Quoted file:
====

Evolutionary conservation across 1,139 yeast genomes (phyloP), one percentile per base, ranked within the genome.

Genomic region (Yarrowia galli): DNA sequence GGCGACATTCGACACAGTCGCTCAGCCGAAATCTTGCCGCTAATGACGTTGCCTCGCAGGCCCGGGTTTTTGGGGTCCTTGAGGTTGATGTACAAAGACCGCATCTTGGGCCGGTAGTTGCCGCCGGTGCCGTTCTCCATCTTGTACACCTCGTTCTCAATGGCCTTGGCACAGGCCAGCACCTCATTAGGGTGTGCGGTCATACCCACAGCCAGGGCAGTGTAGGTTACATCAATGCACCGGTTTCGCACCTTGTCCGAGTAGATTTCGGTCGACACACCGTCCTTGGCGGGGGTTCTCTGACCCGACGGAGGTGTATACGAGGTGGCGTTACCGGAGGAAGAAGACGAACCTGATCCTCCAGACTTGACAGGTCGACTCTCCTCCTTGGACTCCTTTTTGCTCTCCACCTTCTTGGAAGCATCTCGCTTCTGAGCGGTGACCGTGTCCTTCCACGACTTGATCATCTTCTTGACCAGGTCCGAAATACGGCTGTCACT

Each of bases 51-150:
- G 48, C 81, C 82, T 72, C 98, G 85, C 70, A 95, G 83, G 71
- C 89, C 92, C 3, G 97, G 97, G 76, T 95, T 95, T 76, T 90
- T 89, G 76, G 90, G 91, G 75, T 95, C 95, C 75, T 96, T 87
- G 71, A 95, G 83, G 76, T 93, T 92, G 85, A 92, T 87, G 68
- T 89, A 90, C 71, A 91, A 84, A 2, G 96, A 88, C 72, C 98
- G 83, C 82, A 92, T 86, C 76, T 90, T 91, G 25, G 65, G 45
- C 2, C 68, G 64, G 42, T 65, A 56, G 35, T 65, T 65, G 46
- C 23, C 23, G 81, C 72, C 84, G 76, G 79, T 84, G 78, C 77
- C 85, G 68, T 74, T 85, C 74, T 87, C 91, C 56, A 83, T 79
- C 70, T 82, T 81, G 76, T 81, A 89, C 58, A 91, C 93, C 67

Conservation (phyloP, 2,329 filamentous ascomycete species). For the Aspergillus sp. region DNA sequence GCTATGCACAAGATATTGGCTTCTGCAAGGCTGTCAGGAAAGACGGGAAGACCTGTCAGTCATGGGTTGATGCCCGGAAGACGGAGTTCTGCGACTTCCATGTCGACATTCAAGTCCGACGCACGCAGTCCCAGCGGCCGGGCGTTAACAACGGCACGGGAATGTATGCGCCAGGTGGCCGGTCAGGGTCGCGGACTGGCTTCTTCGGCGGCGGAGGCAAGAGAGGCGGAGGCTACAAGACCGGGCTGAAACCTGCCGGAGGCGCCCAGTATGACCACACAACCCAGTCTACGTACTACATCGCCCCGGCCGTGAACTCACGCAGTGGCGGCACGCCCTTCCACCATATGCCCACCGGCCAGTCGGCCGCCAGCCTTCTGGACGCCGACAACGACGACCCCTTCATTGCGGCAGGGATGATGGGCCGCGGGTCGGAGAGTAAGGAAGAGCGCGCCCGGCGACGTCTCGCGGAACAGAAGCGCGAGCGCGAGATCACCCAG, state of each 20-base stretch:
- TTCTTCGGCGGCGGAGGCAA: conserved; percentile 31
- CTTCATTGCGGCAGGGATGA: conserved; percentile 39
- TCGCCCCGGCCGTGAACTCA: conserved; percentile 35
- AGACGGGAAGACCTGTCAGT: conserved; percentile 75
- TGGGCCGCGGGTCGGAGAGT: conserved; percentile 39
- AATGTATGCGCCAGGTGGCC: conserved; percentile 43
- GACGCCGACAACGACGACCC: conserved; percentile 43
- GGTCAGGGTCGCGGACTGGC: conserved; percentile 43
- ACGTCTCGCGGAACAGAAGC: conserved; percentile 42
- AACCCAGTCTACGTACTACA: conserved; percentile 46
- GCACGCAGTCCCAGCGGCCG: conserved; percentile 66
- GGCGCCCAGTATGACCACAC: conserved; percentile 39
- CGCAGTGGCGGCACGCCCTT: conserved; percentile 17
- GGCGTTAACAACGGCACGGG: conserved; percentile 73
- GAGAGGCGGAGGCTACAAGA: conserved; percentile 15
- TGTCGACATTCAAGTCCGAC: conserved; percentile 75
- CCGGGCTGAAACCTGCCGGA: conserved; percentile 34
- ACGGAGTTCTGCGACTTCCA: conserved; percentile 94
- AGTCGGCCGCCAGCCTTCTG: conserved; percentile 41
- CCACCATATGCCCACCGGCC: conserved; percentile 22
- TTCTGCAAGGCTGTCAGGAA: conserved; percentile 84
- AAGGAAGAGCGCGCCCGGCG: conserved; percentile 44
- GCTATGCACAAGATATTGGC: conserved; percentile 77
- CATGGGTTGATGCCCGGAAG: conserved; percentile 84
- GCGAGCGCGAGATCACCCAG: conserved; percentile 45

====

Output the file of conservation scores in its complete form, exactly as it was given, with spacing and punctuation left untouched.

Evolutionary conservation across 1,139 yeast genomes (phyloP), one percentile per base, ranked within the genome.

Genomic region (Yarrowia galli): DNA sequence GGCGACATTCGACACAGTCGCTCAGCCGAAATCTTGCCGCTAATGACGTTGCCTCGCAGGCCCGGGTTTTTGGGGTCCTTGAGGTTGATGTACAAAGACCGCATCTTGGGCCGGTAGTTGCCGCCGGTGCCGTTCTCCATCTTGTACACCTCGTTCTCAATGGCCTTGGCACAGGCCAGCACCTCATTAGGGTGTGCGGTCATACCCACAGCCAGGGCAGTGTAGGTTACATCAATGCACCGGTTTCGCACCTTGTCCGAGTAGATTTCGGTCGACACACCGTCCTTGGCGGGGGTTCTCTGACCCGACGGAGGTGTATACGAGGTGGCGTTACCGGAGGAAGAAGACGAACCTGATCCTCCAGACTTGACAGGTCGACTCTCCTCCTTGGACTCCTTTTTGCTCTCCACCTTCTTGGAAGCATCTCGCTTCTGAGCGGTGACCGTGTCCTTCCACGACTTGATCATCTTCTTGACCAGGTCCGAAATACGGCTGTCACT

Each of bases 51-150:
- G 48, C 81, C 82, T 72, C 98, G 85, C 70, A 95, G 83, G 71
- C 89, C 92, C 3, G 97, G 97, G 76, T 95, T 95, T 76, T 90
- T 89, G 76, G 90, G 91, G 75, T 95, C 95, C 75, T 96, T 87
- G 71, A 95, G 83, G 76, T 93, T 92, G 85, A 92, T 87, G 68
- T 89, A 90, C 71, A 91, A 84, A 2, G 96, A 88, C 72, C 98
- G 83, C 82, A 92, T 86, C 76, T 90, T 91, G 25, G 65, G 45
- C 2, C 68, G 64, G 42, T 65, A 56, G 35, T 65, T 65, G 46
- C 23, C 23, G 81, C 72, C 84, G 76, G 79, T 84, G 78, C 77
- C 85, G 68, T 74, T 85, C 74, T 87, C 91, C 56, A 83, T 79
- C 70, T 82, T 81, G 76, T 81, A 89, C 58, A 91, C 93, C 67

Conservation (phyloP, 2,329 filamentous ascomycete species). For the Aspergillus sp. region DNA sequence GCTATGCACAAGATATTGGCTTCTGCAAGGCTGTCAGGAAAGACGGGAAGACCTGTCAGTCATGGGTTGATGCCCGGAAGACGGAGTTCTGCGACTTCCATGTCGACATTCAAGTCCGACGCACGCAGTCCCAGCGGCCGGGCGTTAACAACGGCACGGGAATGTATGCGCCAGGTGGCCGGTCAGGGTCGCGGACTGGCTTCTTCGGCGGCGGAGGCAAGAGAGGCGGAGGCTACAAGACCGGGCTGAAACCTGCCGGAGGCGCCCAGTATGACCACACAACCCAGTCTACGTACTACATCGCCCCGGCCGTGAACTCACGCAGTGGCGGCACGCCCTTCCACCATATGCCCACCGGCCAGTCGGCCGCCAGCCTTCTGGACGCCGACAACGACGACCCCTTCATTGCGGCAGGGATGATGGGCCGCGGGTCGGAGAGTAAGGAAGAGCGCGCCCGGCGACGTCTCGCGGAACAGAAGCGCGAGCGCGAGATCACCCAG, state of each 20-base stretch:
- TTCTTCGGCGGCGGAGGCAA: conserved; percentile 31
- CTTCATTGCGGCAGGGATGA: conserved; percentile 39
- TCGCCCCGGCCGTGAACTCA: conserved; percentile 35
- AGACGGGAAGACCTGTCAGT: conserved; percentile 75
- TGGGCCGCGGGTCGGAGAGT: conserved; percentile 39
- AATGTATGCGCCAGGTGGCC: conserved; percentile 43
- GACGCCGACAACGACGACCC: conserved; percentile 43
- GGTCAGGGTCGCGGACTGGC: conserved; percentile 43
- ACGTCTCGCGGAACAGAAGC: conserved; percentile 42
- AACCCAGTCTACGTACTACA: conserved; percentile 46
- GCACGCAGTCCCAGCGGCCG: conserved; percentile 66
- GGCGCCCAGTATGACCACAC: conserved; percentile 39
- CGCAGTGGCGGCACGCCCTT: conserved; percentile 17
- GGCGTTAACAACGGCACGGG: conserved; percentile 73
- GAGAGGCGGAGGCTACAAGA: conserved; percentile 15
- TGTCGACATTCAAGTCCGAC: conserved; percentile 75
- CCGGGCTGAAACCTGCCGGA: conserved; percentile 34
- ACGGAGTTCTGCGACTTCCA: conserved; percentile 94
- AGTCGGCCGCCAGCCTTCTG: conserved; percentile 41
- CCACCATATGCCCACCGGCC: conserved; percentile 22
- TTCTGCAAGGCTGTCAGGAA: conserved; percentile 84
- AAGGAAGAGCGCGCCCGGCG: conserved; percentile 44
- GCTATGCACAAGATATTGGC: conserved; percentile 77
- CATGGGTTGATGCCCGGAAG: conserved; percentile 84
- GCGAGCGCGAGATCACCCAG: conserved; percentile 45